Malcolm Gladwell on the perils of invention

This is a particularly touching TED talk. Malcolm Gladwell (The Tipping Point) does what he does best: he tells a story. He makes the tale of a machine (or is it?) engaging, funny, and human. And except for maybe thirty seconds, he doesn’t come off as overtly didactic. He’s not shocking, he’s subtly unsettling, and it’s a far more effective technique. You could show this talk to children and they’d “get it,” although you may want to explain what an “analog computer” is first.

At the risk of restating what has already been said (or implicitly conveyed), no technology is a panacea. Technology is a tool where merely magnifies* the abilities of the person wielding it. It enables us to do far more than either the devices or their users could do alone. Or to lay an old debate to rest: people with guns kill people.

*I debated with myself whether to use magnifies or amplifies in the above paragraph. Amplify means to increase the amplitude, which would transmit more power, e.g. louder music. This technical definition lends itself naturally to the metaphorical one. Not so for magnify, as in magnifying glass, which means to make something appear bigger without actually changing it. But it’s also related to magnitude, and the orders of magnitude (powers of ten) describe the relative sizes of vastly different numbers. (A physicist walks into a bar. The bartender asks, “how about a drink?” Physicist says: “It’ll have ten drinks!” Bartender: “That is an order of magnitude.”) Magnify, then, means to change the order of magnitude, which is quite a change. The magnitude is also the numerical value of a vector, independent of its direction. If I want to go west, I could walk or I could drive. The technology merely changes how far I go – the magnitude – but not the direction. This is why I chose “magnifies”: if I want to go east, driving west only makes the problem worse.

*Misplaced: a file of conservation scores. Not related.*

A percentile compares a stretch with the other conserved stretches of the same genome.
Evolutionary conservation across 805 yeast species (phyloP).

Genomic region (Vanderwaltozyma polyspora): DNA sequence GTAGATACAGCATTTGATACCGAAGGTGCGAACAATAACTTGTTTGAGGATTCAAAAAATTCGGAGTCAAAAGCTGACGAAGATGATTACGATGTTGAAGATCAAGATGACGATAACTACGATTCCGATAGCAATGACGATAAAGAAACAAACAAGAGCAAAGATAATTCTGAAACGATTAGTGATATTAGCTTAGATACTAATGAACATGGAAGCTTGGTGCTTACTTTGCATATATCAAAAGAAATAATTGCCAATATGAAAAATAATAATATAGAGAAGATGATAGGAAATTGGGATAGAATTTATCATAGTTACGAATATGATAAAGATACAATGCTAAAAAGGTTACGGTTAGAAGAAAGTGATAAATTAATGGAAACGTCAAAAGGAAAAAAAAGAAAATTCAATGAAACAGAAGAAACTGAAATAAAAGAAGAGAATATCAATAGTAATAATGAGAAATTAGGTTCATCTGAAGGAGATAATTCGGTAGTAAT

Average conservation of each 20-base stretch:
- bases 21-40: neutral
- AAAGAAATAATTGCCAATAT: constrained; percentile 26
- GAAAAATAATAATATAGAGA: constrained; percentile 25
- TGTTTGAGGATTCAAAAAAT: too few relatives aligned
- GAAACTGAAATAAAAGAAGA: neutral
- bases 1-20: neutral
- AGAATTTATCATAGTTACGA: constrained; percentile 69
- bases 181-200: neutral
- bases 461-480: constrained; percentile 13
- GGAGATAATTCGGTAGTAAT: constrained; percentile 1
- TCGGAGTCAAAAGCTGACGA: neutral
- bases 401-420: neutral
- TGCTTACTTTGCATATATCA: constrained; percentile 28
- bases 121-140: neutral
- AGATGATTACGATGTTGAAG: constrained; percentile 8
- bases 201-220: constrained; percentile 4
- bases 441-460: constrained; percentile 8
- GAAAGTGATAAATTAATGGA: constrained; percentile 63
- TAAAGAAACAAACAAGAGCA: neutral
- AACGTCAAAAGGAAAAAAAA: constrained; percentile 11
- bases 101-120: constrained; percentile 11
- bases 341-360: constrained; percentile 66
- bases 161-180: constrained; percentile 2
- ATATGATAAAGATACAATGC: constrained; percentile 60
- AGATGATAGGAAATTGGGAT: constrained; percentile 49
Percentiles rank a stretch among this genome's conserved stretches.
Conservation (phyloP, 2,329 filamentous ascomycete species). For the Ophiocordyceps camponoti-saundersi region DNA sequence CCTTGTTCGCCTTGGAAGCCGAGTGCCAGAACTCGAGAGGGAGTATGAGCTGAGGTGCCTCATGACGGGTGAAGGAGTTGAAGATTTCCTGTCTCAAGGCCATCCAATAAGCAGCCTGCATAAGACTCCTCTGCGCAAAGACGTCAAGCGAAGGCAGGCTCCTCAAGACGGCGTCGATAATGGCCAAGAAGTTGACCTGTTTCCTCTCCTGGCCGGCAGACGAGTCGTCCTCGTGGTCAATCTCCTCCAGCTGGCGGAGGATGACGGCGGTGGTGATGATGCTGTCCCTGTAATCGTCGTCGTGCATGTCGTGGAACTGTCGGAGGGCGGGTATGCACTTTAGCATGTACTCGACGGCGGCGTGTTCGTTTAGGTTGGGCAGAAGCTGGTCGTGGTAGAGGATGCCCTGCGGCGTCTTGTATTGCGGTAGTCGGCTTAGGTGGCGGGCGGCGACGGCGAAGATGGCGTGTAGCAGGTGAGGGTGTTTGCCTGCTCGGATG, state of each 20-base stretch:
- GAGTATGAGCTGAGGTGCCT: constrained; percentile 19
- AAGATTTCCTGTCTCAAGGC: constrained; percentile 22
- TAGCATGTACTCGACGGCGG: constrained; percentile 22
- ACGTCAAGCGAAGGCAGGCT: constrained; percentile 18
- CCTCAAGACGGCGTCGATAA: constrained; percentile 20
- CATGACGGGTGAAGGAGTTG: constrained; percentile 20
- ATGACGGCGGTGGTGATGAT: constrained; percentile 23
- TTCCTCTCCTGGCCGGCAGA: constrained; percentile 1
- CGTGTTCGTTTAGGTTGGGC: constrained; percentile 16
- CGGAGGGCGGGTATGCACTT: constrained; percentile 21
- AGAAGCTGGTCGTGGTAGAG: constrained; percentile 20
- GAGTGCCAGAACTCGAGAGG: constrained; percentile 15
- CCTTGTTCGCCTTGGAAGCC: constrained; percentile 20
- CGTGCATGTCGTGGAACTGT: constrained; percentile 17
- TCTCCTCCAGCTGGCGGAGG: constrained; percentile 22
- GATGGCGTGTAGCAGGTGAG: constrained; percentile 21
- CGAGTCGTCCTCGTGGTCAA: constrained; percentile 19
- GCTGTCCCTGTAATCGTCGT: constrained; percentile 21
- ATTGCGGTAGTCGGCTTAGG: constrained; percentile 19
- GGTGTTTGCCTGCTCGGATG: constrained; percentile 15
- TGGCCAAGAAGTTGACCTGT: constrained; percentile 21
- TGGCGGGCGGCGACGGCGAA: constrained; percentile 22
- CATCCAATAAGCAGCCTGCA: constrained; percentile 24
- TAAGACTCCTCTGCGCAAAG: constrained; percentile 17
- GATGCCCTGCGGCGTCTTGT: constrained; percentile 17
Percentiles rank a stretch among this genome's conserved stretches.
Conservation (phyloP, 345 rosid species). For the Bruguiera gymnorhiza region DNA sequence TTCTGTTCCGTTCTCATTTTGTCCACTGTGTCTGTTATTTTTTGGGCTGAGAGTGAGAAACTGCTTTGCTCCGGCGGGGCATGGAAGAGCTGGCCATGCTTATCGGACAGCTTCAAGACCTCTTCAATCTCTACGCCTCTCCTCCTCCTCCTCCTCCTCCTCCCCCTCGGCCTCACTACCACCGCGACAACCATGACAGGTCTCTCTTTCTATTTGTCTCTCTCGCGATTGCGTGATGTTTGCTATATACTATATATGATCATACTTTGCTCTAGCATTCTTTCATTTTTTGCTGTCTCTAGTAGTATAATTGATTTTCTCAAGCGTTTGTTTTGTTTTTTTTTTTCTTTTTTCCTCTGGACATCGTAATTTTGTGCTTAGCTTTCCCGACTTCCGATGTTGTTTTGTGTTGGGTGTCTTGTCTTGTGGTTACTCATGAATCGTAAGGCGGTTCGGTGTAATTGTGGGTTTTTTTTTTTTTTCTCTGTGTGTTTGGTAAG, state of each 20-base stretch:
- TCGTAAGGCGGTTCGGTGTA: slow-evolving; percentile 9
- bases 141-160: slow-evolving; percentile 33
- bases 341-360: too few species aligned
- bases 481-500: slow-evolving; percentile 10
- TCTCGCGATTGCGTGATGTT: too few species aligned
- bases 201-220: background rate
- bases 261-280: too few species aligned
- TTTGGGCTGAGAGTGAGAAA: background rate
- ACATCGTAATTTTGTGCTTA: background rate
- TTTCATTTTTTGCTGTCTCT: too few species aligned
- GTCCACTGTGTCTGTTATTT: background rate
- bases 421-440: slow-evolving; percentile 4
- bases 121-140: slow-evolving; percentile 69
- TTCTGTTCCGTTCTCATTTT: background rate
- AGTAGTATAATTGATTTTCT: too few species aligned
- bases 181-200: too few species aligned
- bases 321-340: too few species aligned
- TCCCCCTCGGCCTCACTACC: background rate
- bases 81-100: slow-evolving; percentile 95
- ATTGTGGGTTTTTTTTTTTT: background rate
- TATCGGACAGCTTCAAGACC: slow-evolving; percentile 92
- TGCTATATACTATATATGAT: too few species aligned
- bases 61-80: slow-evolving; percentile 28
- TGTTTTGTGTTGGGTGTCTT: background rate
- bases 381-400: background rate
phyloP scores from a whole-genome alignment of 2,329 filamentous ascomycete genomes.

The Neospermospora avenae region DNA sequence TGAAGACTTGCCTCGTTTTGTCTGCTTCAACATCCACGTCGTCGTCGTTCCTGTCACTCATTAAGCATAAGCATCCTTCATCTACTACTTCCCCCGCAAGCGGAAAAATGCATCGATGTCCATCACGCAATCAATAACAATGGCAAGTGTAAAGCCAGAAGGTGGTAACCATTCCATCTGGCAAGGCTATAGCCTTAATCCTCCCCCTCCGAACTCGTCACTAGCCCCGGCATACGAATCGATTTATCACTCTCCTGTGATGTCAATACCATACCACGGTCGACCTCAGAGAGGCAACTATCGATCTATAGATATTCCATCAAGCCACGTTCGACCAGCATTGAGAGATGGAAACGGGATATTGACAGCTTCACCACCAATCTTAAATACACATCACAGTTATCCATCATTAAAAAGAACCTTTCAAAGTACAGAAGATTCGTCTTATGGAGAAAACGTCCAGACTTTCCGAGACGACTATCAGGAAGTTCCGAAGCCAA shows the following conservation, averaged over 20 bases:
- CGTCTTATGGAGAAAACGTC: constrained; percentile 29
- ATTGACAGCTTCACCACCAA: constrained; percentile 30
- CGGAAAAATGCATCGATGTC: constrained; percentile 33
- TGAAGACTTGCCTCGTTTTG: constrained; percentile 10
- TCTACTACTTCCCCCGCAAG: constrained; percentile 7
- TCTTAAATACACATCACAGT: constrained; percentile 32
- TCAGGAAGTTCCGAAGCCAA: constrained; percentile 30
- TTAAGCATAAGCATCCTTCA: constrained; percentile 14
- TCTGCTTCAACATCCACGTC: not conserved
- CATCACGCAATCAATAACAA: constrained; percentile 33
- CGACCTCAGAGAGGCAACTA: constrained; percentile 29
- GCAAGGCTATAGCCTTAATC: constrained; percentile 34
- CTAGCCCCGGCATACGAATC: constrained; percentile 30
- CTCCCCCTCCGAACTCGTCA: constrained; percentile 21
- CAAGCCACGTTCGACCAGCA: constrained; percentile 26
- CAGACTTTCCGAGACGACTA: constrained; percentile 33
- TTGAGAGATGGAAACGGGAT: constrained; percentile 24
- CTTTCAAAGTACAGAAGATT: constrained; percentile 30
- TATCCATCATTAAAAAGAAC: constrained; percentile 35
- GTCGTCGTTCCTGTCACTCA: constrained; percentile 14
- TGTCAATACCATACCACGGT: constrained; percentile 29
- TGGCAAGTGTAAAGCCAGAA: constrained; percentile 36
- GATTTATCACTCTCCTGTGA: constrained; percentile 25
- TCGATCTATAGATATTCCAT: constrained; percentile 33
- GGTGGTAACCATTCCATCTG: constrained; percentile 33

Try to name a technology that doesn’t have both uses and abuses. Nuclear bombs, nuclear power. The internet gave us Ushahidi and LOLcats (and World of Warcraft and spam and … blogs like this one). Motorized transportation makes urban life possible, at the cost of gridlock, vehicular homicide, and greenhouse gasses.

I am not Luddite, but perhaps (or perhaps not) uncommonly among my fellow engineers, I don’t embrace technology for technology’s sake. I always try to focus on the ultimate goal of the user. Don’t ask, “how can I use iPads in the classroom” but instead “how can iPads enable me to be a more effective teacher.” My phone tells me the temperature, but I really want to know which jacket to wear. The Norden bombsight may have told airmen how to drop bombs, but not how to win a war, or live without wars at all.

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